Area of investment and support

Area of investment and support: Programming languages and compilers

This research area explores the design of programming languages, development of the relevant mathematical theories, the processing of these and the generation of code.

Partners involved:
Engineering and Physical Sciences Research Council (EPSRC)

The scope and what we're doing

This area explores the design of programming languages, development of the relevant mathematical theories, the processing of these through compilers and interpreters and the generation of code. This area includes research which goes beyond early-stage proof-of-concept developments to include rigorous evaluations and validations, with the implementation work these require.

This UK research area is world leading and, while still small compared with others in information and communication technologies (ICT), is growing. It is now considered to include a greater portion of work which can be described as beyond proof of concept. However, the balance should continue to shift in the direction of this type of work and reflect the various application areas for new programming languages and important considerations.

We have five aims for our research.

Development of languages and tools to meet emerging needs

A portfolio of research in this area that includes development of specific languages and tools for a growing variety of architectures and applications to meet emerging needs. For example:

  • artificial intelligence
  • heterogeneous systems
  • graphics
  • simulation
  • high-performance computing
  • big data.

Rigorous evaluation and validation

An increased proportion of the area going beyond proof-of-concept and including rigorous evaluation and validation (implementation work). More emphasis should be placed on developmental and incremental work in order to maintain existing languages and code to secure long-term impact.

Maintaining capability

A research area in which the current strength of support for the UK’s capability to conduct research in safe and secure ICT is maintained. The UK retains a strong capability to develop code which is reliable and robust in the face of unpredictable events. Researchers should reflect on how they can address the challenges described in EPSRC’s Safe and Secure ICT priority.

Working across related research areas

Researchers working across hardware and software interfaces, strengthening the overlap of this research area with related ones:

This is an opportunity to contribute to the aim of EPSRC’s Cross-Disciplinarity and Co-Creation cross-ICT priority.

Providing training

Training provision that maintains the size of the research area, which currently has relatively little such provision. We will continue to monitor this.

Why we're doing it

The UK has strength in semantics and logic research and its expertise is internationally recognised, with a continuing presence at international conferences such as the:

  • Association for Computing Machinery
  • Symposium on Principles of Programming Languages
  • European Symposium on Programming.

UK researchers feature prominently in European projects, such as the:

  • European Network on High Performance and Embedded Architecture and Compilation
  • European Research Network on Types for Programming and Verification
  • Behavioural Types for Reliable Large-Scale Software Systems.

The UK also plays a key role in the design and ongoing development of many widely used languages, for example C, C++, Java and Haskell.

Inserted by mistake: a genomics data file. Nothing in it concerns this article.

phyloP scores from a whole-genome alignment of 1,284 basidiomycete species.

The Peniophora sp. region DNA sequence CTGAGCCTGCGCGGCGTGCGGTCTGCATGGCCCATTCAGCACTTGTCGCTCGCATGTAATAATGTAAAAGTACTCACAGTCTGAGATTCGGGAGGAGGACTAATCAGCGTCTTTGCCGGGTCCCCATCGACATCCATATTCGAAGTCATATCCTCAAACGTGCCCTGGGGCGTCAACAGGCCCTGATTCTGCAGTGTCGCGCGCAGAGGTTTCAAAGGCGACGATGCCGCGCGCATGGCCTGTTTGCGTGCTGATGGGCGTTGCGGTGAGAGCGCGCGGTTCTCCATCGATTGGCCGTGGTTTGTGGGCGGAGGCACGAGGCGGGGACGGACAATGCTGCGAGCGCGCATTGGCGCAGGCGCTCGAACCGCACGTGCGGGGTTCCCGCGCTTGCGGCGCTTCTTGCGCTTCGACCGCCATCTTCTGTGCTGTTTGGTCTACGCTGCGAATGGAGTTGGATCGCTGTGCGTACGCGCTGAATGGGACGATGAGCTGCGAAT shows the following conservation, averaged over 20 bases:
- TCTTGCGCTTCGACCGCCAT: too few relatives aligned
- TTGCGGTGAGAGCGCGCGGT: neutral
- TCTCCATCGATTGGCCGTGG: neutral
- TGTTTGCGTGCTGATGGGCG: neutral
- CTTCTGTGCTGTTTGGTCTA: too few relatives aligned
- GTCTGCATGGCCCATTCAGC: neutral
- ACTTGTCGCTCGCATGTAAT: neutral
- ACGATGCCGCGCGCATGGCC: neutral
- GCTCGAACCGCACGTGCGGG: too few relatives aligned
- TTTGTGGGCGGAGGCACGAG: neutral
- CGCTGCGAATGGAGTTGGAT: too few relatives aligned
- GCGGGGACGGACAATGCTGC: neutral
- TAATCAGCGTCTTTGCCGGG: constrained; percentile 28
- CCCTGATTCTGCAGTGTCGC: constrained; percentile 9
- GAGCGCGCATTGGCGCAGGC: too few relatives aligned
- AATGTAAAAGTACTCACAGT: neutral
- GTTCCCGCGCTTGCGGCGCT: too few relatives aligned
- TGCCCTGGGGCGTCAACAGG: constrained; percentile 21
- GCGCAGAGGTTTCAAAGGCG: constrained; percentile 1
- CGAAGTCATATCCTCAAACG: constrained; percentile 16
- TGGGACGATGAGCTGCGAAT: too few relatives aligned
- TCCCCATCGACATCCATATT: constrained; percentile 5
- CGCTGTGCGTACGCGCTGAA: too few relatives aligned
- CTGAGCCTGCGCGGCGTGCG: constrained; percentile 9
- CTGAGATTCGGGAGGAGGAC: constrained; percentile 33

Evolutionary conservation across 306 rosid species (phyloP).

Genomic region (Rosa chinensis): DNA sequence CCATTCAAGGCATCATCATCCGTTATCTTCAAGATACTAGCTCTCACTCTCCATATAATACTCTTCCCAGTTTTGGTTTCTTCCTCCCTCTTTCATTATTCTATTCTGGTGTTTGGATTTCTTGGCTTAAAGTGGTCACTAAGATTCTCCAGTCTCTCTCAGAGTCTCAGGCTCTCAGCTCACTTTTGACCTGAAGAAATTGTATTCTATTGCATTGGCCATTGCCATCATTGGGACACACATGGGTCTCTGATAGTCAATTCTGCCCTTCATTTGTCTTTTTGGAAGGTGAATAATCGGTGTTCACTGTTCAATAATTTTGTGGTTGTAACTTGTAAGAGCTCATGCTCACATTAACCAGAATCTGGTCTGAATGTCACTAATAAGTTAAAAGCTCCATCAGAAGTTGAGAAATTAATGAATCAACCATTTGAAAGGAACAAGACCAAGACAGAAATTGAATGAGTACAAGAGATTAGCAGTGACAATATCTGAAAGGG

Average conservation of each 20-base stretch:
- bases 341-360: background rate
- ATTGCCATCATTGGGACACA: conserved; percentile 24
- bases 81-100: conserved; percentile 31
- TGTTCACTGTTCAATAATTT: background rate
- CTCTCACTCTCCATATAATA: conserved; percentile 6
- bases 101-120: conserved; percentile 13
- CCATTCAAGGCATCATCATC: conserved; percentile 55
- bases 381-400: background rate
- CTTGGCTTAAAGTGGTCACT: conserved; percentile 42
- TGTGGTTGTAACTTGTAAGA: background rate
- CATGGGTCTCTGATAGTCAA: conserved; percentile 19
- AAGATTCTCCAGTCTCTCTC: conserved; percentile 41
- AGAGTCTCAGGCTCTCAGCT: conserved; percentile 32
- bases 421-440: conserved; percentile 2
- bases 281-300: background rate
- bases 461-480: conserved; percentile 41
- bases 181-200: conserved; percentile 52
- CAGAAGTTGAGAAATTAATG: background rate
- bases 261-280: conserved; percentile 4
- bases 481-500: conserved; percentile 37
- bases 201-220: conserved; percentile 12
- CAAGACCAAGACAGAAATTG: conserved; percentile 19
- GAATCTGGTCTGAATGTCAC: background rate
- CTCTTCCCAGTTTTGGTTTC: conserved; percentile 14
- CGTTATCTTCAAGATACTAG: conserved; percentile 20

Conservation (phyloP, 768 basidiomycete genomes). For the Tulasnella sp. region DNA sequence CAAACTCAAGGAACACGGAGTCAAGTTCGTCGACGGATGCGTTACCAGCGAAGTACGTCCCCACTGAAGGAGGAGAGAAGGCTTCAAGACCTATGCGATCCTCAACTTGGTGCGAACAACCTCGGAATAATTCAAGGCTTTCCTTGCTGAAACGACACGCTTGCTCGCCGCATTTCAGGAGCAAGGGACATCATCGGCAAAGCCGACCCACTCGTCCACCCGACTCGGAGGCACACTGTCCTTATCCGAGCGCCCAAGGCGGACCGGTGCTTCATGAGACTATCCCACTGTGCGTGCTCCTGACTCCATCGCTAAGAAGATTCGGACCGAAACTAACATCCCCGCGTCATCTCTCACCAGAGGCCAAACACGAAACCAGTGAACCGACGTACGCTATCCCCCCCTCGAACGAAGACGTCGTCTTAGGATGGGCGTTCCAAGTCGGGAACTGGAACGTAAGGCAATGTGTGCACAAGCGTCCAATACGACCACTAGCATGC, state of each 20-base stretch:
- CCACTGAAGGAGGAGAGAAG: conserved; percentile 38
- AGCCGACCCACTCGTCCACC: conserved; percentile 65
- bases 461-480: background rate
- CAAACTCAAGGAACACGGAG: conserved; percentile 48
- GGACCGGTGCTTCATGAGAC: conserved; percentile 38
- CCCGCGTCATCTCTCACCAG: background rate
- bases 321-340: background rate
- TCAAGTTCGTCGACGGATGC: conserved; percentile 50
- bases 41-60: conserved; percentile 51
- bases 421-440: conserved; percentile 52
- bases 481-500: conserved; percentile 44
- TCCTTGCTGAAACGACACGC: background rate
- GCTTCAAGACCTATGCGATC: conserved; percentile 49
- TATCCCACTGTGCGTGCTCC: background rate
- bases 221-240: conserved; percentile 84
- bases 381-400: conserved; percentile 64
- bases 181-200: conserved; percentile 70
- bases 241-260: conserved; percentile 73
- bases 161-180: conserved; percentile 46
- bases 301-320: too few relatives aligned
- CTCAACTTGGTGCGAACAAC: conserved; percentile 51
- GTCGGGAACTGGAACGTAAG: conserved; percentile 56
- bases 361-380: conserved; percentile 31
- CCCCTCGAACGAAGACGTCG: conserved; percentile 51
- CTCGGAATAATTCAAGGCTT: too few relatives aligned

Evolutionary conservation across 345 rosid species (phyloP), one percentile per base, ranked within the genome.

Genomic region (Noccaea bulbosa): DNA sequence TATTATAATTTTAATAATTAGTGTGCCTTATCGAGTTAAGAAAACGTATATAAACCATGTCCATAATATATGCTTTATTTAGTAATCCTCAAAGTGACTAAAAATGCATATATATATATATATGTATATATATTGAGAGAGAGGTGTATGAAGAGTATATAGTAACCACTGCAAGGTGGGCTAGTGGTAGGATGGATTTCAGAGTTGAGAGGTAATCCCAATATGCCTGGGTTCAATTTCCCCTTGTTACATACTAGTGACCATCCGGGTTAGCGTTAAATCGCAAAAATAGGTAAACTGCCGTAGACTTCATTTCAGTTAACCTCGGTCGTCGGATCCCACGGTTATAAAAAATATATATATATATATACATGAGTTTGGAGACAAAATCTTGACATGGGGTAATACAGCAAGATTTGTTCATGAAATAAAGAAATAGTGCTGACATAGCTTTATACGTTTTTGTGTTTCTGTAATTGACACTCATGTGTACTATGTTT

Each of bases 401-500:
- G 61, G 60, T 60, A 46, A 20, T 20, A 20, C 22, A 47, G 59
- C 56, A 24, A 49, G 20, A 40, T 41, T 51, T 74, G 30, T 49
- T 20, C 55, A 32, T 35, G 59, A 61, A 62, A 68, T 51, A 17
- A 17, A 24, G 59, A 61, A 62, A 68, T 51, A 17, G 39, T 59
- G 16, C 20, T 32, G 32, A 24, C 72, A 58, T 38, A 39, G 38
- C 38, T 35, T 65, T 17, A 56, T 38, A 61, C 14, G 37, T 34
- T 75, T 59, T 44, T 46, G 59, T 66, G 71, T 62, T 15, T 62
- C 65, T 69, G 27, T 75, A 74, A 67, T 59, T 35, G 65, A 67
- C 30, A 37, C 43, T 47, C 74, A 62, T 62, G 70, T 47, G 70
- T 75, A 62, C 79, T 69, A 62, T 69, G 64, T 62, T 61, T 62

Support for new languages

Research in this area plays an important role in the ongoing support and development of existing languages. However, novel research is not balanced by the complementary levels of developmental and incremental research necessary to ensure the long-term impacts of innovations are cemented.

For work in this area to have impact, there is a need to support new programming languages during implementation, which depends on groups being able to deliver this over the longer term. Without long term support, users (especially businesses) cannot afford to risk adopting the language.

Beyond proof-of-concept work was not prominent during the Research Excellence Framework (REF) 2014 exercise or within the EPSRC portfolio. The Programming Languages and Compilers working group convened by EPSRC however, reviewed the landscape in 2014 to 2015 and considered that this work is being done in the community.

Improving cybersecurity

According to consultation with the UK cybersecurity research community, this research area is viewed as having great potential to improve cybersecurity. An increasing number of proposals acknowledge its cybersecurity aspects. To respond to such challenges, it is important to maintain a strong level of UK expertise and capability in programming languages and compilers.

Training

While still a comparatively small research area, efforts to grow this research area have been successful, as a result of aspirations at EPSRC. There is currently limited PhD training in this area in the UK.

It will be important to continue to monitor the balance of training to maintain the long term sustainability of the community given the high uptake of students into industry and a growing need for development work on existing languages.

View evidence sources used to inform our research strategies

Past projects, outcomes and impact

Visualising our portfolio (VoP) is a tool for users to visually interact with the EPSRC portfolio and data relationships. Find out more about research area connections and funding for programming languages and compilers.

Find previously funded projects on Grants on the Web

Who to contact

Rachel Lamb, Portfolio Manager, ICT

Email: rachel.lamb@epsrc.ukri.org

Telephone: 07542 028517

Last updated: 5 May 2022

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